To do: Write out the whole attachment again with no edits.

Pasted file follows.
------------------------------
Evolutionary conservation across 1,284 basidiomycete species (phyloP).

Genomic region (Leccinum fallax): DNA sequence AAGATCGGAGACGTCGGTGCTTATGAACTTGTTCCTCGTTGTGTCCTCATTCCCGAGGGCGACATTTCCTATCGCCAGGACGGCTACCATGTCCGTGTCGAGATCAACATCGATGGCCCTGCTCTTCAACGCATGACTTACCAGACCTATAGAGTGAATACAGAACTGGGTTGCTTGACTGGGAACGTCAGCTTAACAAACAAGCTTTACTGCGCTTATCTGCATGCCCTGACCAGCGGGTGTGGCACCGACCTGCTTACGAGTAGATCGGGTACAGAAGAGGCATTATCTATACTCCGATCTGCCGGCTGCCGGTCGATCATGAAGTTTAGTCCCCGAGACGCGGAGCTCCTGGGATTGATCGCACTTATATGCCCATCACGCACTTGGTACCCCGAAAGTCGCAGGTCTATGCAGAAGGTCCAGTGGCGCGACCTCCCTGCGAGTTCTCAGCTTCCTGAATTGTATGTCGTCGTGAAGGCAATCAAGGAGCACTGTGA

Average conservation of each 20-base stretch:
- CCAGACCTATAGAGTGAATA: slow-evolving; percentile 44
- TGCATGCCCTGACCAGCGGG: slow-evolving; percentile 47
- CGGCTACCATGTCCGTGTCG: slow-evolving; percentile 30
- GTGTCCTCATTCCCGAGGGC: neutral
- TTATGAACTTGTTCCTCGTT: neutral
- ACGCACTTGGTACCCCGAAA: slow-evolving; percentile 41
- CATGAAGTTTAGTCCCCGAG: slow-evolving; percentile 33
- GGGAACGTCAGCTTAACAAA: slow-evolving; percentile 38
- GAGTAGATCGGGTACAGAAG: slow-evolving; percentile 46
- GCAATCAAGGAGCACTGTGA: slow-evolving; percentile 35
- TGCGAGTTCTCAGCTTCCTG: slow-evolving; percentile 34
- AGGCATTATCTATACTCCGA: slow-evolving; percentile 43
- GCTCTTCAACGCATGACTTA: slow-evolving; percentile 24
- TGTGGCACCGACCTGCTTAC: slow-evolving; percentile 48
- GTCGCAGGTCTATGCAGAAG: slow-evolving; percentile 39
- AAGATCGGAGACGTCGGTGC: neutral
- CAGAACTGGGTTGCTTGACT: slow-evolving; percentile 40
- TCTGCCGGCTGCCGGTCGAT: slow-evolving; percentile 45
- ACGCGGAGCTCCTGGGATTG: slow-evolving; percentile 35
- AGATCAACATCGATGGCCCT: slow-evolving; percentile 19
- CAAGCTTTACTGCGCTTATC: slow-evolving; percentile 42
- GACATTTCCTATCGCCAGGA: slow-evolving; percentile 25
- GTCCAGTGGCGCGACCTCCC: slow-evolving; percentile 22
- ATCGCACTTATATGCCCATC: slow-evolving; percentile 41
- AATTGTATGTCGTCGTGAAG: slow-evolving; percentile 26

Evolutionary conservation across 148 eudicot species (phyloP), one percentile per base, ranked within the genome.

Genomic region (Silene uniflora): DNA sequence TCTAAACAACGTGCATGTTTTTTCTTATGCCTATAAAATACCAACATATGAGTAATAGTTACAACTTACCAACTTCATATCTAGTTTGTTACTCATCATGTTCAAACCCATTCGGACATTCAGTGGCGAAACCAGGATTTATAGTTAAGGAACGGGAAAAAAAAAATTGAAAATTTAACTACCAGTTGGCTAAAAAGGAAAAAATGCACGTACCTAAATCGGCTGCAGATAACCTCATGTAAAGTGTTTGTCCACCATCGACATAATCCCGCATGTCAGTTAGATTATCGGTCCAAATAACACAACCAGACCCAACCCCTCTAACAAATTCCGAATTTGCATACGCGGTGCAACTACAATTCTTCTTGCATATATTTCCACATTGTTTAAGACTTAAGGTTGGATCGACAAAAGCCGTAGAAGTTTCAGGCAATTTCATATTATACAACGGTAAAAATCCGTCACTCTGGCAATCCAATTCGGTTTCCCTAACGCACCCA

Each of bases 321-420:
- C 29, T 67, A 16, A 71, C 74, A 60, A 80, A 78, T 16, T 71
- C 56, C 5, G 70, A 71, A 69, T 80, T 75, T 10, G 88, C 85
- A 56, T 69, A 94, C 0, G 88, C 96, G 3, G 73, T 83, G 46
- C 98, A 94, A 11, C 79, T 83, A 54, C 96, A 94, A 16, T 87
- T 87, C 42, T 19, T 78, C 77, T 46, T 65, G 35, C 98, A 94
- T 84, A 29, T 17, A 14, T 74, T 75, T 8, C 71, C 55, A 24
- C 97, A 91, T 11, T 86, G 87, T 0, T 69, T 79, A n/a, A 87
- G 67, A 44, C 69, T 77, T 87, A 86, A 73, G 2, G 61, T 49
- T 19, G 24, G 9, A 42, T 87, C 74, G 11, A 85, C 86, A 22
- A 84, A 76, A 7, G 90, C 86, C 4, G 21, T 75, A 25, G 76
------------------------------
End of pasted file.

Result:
Evolutionary conservation across 1,284 basidiomycete species (phyloP).

Genomic region (Leccinum fallax): DNA sequence AAGATCGGAGACGTCGGTGCTTATGAACTTGTTCCTCGTTGTGTCCTCATTCCCGAGGGCGACATTTCCTATCGCCAGGACGGCTACCATGTCCGTGTCGAGATCAACATCGATGGCCCTGCTCTTCAACGCATGACTTACCAGACCTATAGAGTGAATACAGAACTGGGTTGCTTGACTGGGAACGTCAGCTTAACAAACAAGCTTTACTGCGCTTATCTGCATGCCCTGACCAGCGGGTGTGGCACCGACCTGCTTACGAGTAGATCGGGTACAGAAGAGGCATTATCTATACTCCGATCTGCCGGCTGCCGGTCGATCATGAAGTTTAGTCCCCGAGACGCGGAGCTCCTGGGATTGATCGCACTTATATGCCCATCACGCACTTGGTACCCCGAAAGTCGCAGGTCTATGCAGAAGGTCCAGTGGCGCGACCTCCCTGCGAGTTCTCAGCTTCCTGAATTGTATGTCGTCGTGAAGGCAATCAAGGAGCACTGTGA

Average conservation of each 20-base stretch:
- CCAGACCTATAGAGTGAATA: slow-evolving; percentile 44
- TGCATGCCCTGACCAGCGGG: slow-evolving; percentile 47
- CGGCTACCATGTCCGTGTCG: slow-evolving; percentile 30
- GTGTCCTCATTCCCGAGGGC: neutral
- TTATGAACTTGTTCCTCGTT: neutral
- ACGCACTTGGTACCCCGAAA: slow-evolving; percentile 41
- CATGAAGTTTAGTCCCCGAG: slow-evolving; percentile 33
- GGGAACGTCAGCTTAACAAA: slow-evolving; percentile 38
- GAGTAGATCGGGTACAGAAG: slow-evolving; percentile 46
- GCAATCAAGGAGCACTGTGA: slow-evolving; percentile 35
- TGCGAGTTCTCAGCTTCCTG: slow-evolving; percentile 34
- AGGCATTATCTATACTCCGA: slow-evolving; percentile 43
- GCTCTTCAACGCATGACTTA: slow-evolving; percentile 24
- TGTGGCACCGACCTGCTTAC: slow-evolving; percentile 48
- GTCGCAGGTCTATGCAGAAG: slow-evolving; percentile 39
- AAGATCGGAGACGTCGGTGC: neutral
- CAGAACTGGGTTGCTTGACT: slow-evolving; percentile 40
- TCTGCCGGCTGCCGGTCGAT: slow-evolving; percentile 45
- ACGCGGAGCTCCTGGGATTG: slow-evolving; percentile 35
- AGATCAACATCGATGGCCCT: slow-evolving; percentile 19
- CAAGCTTTACTGCGCTTATC: slow-evolving; percentile 42
- GACATTTCCTATCGCCAGGA: slow-evolving; percentile 25
- GTCCAGTGGCGCGACCTCCC: slow-evolving; percentile 22
- ATCGCACTTATATGCCCATC: slow-evolving; percentile 41
- AATTGTATGTCGTCGTGAAG: slow-evolving; percentile 26

Evolutionary conservation across 148 eudicot species (phyloP), one percentile per base, ranked within the genome.

Genomic region (Silene uniflora): DNA sequence TCTAAACAACGTGCATGTTTTTTCTTATGCCTATAAAATACCAACATATGAGTAATAGTTACAACTTACCAACTTCATATCTAGTTTGTTACTCATCATGTTCAAACCCATTCGGACATTCAGTGGCGAAACCAGGATTTATAGTTAAGGAACGGGAAAAAAAAAATTGAAAATTTAACTACCAGTTGGCTAAAAAGGAAAAAATGCACGTACCTAAATCGGCTGCAGATAACCTCATGTAAAGTGTTTGTCCACCATCGACATAATCCCGCATGTCAGTTAGATTATCGGTCCAAATAACACAACCAGACCCAACCCCTCTAACAAATTCCGAATTTGCATACGCGGTGCAACTACAATTCTTCTTGCATATATTTCCACATTGTTTAAGACTTAAGGTTGGATCGACAAAAGCCGTAGAAGTTTCAGGCAATTTCATATTATACAACGGTAAAAATCCGTCACTCTGGCAATCCAATTCGGTTTCCCTAACGCACCCA

Each of bases 321-420:
- C 29, T 67, A 16, A 71, C 74, A 60, A 80, A 78, T 16, T 71
- C 56, C 5, G 70, A 71, A 69, T 80, T 75, T 10, G 88, C 85
- A 56, T 69, A 94, C 0, G 88, C 96, G 3, G 73, T 83, G 46
- C 98, A 94, A 11, C 79, T 83, A 54, C 96, A 94, A 16, T 87
- T 87, C 42, T 19, T 78, C 77, T 46, T 65, G 35, C 98, A 94
- T 84, A 29, T 17, A 14, T 74, T 75, T 8, C 71, C 55, A 24
- C 97, A 91, T 11, T 86, G 87, T 0, T 69, T 79, A n/a, A 87
- G 67, A 44, C 69, T 77, T 87, A 86, A 73, G 2, G 61, T 49
- T 19, G 24, G 9, A 42, T 87, C 74, G 11, A 85, C 86, A 22
- A 84, A 76, A 7, G 90, C 86, C 4, G 21, T 75, A 25, G 76